Two Sides of Interiors, Part I: Modern Luxury

With so many great websites and magazines full of inspirational imagery, it would be surprising if you didn’t have about twenty different design directions for your perfect home: from a modern minimalist kitchen space, with all straight lines and shiny surfaces, to a cosy, fabric-draped den, full of bright cushions and throws both fuzzy and knitted. Is it possible for these two approaches to interior design to co-exist in harmony? In Part I of this blog we’ll start with a closer look at modern luxury trends. In Part II we’ll look at bohemian chic and explore the possibility of bringing these two styles together to create something potentially magnificent.

Minimalist, neutral and abstract are terms which could more or less sum up most contemporary design trends. The continuous process of simplification and removing the excessive has become signature for western design in recent years. Simple shapes, straight lines and soft curves take over the spaces in the form of furniture which would look quite bland in a different setting. The minimalist trend has turned simplicity into a synonym of sophistication, as if the smooth, refined and elegant nature of the interior reflects the nature of those who reside within it.

One of the first notable characteristics is the space. There is a lot of it. With tall ceilings, wide open rooms and large concrete or brick walls, a semi-industrial setting has proven to be a most desirable starting point. Whether you decide to keep parts of the original look or completely redesign it, the aim is one and the same – turning that cold, negative space into an exquisitely designed personal abode which satisfies you and impresses all those you invite over. Of course, such a place, as a design piece in itself, can only be shared with people who will appreciate it. That is why the air of exclusivity is always present, even if the make-up of the interior isn’t as remarkable.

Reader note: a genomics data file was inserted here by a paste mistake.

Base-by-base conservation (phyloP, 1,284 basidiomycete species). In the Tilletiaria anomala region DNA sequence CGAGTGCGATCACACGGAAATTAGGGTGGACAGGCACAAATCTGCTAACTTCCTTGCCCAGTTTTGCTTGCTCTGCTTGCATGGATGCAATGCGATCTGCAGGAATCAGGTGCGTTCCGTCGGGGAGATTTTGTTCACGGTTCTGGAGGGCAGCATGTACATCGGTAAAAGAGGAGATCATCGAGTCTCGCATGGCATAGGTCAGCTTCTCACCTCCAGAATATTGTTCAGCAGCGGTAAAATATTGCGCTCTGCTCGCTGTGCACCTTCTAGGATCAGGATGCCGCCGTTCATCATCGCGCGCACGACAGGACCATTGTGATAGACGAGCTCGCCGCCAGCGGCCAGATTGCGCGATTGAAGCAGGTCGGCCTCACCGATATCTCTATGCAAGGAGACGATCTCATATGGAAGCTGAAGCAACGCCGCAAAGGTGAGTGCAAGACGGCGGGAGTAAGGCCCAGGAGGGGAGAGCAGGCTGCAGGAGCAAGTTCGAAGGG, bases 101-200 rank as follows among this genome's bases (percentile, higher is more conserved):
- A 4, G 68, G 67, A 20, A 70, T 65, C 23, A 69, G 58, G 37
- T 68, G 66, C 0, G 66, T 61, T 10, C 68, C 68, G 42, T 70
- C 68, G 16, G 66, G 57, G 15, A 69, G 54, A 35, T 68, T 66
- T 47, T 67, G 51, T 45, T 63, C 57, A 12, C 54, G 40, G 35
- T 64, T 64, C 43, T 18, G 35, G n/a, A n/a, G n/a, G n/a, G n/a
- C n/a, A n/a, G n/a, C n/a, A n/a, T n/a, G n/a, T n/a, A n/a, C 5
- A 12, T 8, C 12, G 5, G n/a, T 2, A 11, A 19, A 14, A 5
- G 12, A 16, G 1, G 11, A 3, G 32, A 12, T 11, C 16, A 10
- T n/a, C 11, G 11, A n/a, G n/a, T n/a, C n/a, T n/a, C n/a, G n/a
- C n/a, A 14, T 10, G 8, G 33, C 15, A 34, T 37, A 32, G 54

Leather is often a common feature – sofas, poufs, armchairs and all such home furniture and accessories. Leather is to a contemporary interior like a handbag is to a lady – not at all necessary but a choice which embodies a specific aesthetic, and addresses the respective connotations.

Another aspect of modern design and interior is abstraction, both in the face of unusually designed furniture (chairs, stools, coffee tables, shelving units etc.), eccentric additions (lighting, vases, candle holders, baskets etc.) and, of course, works of art (paintings, sculptures, installations).


Such pieces add to the sophistication, showing creative awareness and and hinting at a taste for modern art. If you are keen on having an abstract piece or two at home, it’s always worth a visit to your local gallery, and seeking the advice of a designer or curator to avoid out of context arrangements.

We can recognise modern luxury by its simplicity to the point of abstraction; the clever use of settings, the straight clear lines and curvature of objects and furniture, the earthy touch of metals, stone, wood, crystal and leather, and the ultimately neutral tones of the compositions.

In Part II of this blog, we’ll be looking at the bohemian face of interior design, and all the colour and clutter this brings.